The Human Rights Commission has sent an open letter to the Prime Minister calling for an inquiry into abuse in state institutions.

Albie Epere spent time in Kohitere Boys’ Home in Levin when he was 13 and said the violence that was inflicted on him there by staff and other residents shaped the rest of his life.

“The amount of abuse that got perpetrated on us eh, that was dished out to us, it was horrendous actually.”

“Like, going through that time through the boys’ homes, I started learning that violence was okay.

“After I got out of those places, you know, you could sit there – watch somebody get a hiding – you would think nothing about it.”

Mr Epere said politicians were always criticising gang members but would not accept any responsibility for the suffering that happened in places like Kohitere Boys Home and Epuni Boys Home.

“I’d like to ask politicians to take responsibility. We’re a by-product of their system,” he said.

“That’s what they need to take responsibility for, their actions in the whole thing. We took responsibility for our actions – when we used to beat people up we went to jail for it.

“That’s what I’d like to say to them – where’s your responsibility in it? Or do you just sweep it under the carpet like everything else.”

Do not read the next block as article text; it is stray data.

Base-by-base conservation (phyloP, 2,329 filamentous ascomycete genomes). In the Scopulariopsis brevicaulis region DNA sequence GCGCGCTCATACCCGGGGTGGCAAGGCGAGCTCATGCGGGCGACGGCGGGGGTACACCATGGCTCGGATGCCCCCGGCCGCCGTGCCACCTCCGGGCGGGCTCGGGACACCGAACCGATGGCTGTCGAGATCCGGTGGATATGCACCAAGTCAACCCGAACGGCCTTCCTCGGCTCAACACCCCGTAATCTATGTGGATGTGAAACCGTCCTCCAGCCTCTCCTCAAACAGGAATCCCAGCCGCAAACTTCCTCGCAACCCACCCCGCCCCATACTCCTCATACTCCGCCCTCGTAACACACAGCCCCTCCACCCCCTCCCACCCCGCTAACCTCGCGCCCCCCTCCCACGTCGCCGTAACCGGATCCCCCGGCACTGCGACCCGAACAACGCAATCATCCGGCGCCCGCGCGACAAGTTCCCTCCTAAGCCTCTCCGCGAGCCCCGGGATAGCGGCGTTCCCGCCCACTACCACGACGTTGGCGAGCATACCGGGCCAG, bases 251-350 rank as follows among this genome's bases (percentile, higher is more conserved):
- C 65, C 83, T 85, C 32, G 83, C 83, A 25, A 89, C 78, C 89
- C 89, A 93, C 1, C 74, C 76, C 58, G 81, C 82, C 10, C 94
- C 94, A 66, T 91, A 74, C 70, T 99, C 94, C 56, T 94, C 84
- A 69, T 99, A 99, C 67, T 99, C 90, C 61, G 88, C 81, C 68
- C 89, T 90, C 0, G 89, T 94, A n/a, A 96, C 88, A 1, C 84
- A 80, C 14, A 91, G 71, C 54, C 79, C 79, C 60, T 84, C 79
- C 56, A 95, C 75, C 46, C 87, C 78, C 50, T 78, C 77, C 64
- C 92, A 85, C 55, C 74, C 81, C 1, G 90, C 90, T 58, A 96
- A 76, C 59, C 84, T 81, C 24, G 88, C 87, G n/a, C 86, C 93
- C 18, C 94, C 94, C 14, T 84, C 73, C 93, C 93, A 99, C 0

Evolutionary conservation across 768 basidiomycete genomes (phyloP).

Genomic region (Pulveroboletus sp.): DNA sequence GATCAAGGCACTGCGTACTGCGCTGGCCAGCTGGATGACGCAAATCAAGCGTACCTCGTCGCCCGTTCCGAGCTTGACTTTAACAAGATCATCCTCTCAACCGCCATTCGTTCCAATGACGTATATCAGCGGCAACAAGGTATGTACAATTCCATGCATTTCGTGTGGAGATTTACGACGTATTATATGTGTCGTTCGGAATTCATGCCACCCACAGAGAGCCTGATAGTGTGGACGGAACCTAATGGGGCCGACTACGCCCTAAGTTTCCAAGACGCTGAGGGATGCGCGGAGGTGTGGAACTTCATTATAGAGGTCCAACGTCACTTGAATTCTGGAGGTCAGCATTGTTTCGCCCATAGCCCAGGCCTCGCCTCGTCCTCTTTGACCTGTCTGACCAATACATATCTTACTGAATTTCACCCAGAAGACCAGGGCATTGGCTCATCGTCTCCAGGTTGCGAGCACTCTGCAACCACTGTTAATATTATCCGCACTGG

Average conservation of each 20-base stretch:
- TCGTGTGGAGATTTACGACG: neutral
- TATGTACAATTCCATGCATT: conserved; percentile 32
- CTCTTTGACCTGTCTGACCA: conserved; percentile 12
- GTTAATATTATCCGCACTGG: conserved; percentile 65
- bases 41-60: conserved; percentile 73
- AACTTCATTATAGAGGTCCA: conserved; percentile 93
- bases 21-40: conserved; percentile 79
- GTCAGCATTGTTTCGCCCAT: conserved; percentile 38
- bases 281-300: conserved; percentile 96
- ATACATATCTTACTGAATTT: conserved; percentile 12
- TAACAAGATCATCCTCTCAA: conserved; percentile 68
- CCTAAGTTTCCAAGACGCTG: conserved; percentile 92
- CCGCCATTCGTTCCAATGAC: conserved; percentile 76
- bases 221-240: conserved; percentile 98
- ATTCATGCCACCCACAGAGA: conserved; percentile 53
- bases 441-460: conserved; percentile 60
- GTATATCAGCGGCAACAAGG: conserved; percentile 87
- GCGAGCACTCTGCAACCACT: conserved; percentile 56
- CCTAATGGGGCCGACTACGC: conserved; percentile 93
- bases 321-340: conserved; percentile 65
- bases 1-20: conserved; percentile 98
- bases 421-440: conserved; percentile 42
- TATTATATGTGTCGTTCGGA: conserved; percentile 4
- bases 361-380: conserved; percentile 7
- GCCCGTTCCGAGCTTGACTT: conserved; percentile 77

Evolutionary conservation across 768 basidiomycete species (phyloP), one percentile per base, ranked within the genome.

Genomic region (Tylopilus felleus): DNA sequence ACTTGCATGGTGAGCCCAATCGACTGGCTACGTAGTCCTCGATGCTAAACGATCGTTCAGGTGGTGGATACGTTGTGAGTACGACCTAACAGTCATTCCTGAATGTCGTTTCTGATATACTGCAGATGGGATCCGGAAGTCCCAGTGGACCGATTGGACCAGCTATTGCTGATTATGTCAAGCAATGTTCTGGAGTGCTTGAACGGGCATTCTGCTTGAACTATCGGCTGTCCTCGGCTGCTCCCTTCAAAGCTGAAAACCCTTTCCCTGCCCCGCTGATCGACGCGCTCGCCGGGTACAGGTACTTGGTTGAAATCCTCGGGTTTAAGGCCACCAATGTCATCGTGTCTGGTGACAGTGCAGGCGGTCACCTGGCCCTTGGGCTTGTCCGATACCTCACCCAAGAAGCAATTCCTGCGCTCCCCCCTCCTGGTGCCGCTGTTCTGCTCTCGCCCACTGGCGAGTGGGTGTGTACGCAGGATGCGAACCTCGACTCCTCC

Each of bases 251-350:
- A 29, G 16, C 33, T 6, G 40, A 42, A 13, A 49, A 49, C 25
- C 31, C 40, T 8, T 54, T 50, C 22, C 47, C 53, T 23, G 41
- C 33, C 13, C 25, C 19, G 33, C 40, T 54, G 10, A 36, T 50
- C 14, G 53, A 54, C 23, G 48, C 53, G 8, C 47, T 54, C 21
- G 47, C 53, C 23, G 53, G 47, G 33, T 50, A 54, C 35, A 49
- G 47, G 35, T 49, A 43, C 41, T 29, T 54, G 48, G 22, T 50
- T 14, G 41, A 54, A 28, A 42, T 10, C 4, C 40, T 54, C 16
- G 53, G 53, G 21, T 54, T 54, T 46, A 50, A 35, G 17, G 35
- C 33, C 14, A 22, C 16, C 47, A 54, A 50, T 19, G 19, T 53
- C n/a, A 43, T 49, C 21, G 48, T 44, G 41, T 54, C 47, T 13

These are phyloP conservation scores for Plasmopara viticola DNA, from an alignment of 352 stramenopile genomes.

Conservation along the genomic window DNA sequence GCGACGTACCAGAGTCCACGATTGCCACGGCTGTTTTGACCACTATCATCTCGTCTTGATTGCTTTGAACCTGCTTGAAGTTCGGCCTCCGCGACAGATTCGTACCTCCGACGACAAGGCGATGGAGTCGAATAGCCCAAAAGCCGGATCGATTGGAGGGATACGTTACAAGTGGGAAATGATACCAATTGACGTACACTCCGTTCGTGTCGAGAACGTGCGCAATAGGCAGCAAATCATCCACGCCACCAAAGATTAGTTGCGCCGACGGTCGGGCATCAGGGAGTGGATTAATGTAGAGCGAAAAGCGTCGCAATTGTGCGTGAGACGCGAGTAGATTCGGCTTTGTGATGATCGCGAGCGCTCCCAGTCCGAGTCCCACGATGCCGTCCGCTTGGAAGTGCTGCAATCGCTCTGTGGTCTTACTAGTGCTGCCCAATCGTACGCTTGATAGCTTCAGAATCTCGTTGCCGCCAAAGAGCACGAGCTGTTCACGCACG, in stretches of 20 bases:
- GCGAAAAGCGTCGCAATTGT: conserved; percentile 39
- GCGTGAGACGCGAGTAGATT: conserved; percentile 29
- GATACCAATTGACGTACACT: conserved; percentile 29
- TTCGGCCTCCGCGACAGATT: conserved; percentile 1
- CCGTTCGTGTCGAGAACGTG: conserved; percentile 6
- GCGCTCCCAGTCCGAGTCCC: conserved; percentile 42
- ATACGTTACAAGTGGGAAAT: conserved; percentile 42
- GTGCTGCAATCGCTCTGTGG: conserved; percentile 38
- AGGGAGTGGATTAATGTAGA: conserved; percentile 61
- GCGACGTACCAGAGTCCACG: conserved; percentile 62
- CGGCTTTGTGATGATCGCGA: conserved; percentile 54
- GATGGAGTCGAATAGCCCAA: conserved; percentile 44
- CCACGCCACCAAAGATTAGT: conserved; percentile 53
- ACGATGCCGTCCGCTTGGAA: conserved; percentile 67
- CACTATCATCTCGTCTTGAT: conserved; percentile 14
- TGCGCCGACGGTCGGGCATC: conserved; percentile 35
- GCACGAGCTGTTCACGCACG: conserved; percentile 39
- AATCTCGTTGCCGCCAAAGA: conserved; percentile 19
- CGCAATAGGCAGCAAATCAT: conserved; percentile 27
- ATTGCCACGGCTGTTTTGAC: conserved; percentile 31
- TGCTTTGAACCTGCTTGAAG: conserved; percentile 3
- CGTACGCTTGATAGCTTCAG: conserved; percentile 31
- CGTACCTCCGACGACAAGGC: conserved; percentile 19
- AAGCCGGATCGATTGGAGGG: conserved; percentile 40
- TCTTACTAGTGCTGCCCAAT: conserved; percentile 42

…so why are we is so much denial as a country to respond?

In 2015 when damning report after damning report came out about CYFs, the main justification for the need of change came about from the astounding level of children being sexually abused and assaulted

The report says there were 88 cases of substantiated abuse of children by CYF caregivers in 2013-14, plus 25 of children abused while with their parents but still formally in state care, and five abused in unapproved placements.

These figures are much higher than the 23 to 39 children a year abused by caregivers reported by the agency itself in the past four years.

…and what exactly was that suggestion by Anne Tolley? Why it was sterilisation of beneficiaries and privatisation of services.

Suggesting sterilisation as the solution to children being sexually abused and beaten while in state care is throwing the baby out with bathwater after drowning the baby first in the bathwater.

Not pleasant imagery, but almost as ugly as the Minister’s own answer to the question of why women who had children taken into state care were still having babies – which, according to the Minister, was because those women enjoyed having sex.

That’s the intellectual bankruptcy of what we are facing here.

We refuse to look at abuse in state care because our cultural need to blame the beneficiary for being in such personal circumstances that require state intervention is what most angers middle Nu Zilind , NOT that the state then goes onto abuse, assault and sexually molest the taken children.

We have the same headspace when prisoners are abused by prisons (they wouldn’t be in prison being abused if they didn’t deserve to be there in the first place).

We refuse to blame the system of poverty that sees tens of thousands of children go to school hungry each day and we blame the parents for the 220 000 kids who live in poverty.